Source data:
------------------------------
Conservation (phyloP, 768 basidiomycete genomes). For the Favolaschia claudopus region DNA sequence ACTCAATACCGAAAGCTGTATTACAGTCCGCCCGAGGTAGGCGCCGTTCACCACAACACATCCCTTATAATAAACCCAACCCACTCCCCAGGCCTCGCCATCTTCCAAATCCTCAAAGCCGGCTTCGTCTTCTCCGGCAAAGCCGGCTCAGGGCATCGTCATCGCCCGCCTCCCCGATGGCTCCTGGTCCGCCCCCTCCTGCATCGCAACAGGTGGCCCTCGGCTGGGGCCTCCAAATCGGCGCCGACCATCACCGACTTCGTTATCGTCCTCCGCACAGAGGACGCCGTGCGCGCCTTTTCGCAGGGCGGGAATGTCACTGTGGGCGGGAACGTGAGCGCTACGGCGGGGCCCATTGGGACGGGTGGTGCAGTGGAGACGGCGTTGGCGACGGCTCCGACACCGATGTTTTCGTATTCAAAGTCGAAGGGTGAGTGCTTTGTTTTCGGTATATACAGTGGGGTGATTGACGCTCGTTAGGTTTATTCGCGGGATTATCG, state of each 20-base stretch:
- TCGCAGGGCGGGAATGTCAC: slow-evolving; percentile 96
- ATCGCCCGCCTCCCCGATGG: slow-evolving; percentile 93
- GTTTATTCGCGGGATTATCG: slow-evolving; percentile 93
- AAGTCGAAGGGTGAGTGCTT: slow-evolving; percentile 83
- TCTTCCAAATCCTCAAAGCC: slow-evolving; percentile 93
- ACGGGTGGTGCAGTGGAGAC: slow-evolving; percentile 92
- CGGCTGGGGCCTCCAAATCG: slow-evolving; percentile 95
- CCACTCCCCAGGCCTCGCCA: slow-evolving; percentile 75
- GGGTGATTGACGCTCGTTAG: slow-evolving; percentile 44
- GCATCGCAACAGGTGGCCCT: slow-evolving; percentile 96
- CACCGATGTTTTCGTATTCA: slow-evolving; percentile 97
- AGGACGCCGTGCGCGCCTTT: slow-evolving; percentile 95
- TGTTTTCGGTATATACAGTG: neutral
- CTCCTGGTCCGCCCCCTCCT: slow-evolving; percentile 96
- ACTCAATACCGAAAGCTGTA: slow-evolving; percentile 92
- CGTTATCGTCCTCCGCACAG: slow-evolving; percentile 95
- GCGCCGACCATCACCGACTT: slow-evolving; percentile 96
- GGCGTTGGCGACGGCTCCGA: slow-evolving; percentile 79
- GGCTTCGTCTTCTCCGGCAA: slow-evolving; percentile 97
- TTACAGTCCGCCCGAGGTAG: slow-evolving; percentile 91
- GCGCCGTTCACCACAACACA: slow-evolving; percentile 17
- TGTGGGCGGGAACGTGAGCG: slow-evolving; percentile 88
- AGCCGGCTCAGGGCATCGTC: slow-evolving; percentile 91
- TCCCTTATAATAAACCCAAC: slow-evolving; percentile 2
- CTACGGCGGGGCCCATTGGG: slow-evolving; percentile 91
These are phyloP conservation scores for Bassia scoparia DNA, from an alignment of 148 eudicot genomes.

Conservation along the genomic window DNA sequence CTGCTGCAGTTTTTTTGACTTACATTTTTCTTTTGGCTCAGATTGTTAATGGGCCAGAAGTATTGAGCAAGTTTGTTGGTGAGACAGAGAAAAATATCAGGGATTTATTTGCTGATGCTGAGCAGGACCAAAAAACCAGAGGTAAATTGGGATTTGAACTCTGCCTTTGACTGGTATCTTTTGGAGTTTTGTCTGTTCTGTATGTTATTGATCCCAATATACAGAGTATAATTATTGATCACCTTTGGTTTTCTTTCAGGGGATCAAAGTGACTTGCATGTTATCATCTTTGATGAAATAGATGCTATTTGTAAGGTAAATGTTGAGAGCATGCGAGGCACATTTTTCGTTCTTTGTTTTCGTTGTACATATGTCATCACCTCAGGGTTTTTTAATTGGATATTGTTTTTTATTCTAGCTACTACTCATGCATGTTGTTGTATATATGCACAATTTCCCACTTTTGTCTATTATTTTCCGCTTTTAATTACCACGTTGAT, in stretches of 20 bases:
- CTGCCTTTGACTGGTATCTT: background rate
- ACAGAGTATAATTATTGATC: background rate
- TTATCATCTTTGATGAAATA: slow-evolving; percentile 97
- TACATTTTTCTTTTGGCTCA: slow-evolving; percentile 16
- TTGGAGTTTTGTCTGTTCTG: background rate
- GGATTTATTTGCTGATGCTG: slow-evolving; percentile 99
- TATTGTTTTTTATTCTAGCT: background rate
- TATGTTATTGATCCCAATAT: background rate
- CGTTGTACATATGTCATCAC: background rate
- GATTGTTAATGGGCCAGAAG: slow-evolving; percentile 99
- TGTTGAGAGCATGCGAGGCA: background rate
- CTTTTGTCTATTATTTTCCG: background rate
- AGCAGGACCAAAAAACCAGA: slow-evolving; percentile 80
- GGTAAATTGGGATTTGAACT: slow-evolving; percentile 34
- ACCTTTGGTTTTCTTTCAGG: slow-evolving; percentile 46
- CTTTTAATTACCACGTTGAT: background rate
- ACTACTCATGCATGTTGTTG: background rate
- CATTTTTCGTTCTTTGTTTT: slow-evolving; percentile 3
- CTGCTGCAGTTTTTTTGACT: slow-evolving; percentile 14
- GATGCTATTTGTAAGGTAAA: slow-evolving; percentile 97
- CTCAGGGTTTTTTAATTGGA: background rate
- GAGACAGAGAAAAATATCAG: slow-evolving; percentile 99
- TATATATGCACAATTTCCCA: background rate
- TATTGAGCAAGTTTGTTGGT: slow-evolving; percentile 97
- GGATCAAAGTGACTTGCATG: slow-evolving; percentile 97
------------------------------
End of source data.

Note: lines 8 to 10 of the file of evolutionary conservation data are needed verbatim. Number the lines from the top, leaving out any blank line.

- CGGCTGGGGCCTCCAAATCG: slow-evolving; percentile 95
- CCACTCCCCAGGCCTCGCCA: slow-evolving; percentile 75
- GGGTGATTGACGCTCGTTAG: slow-evolving; percentile 44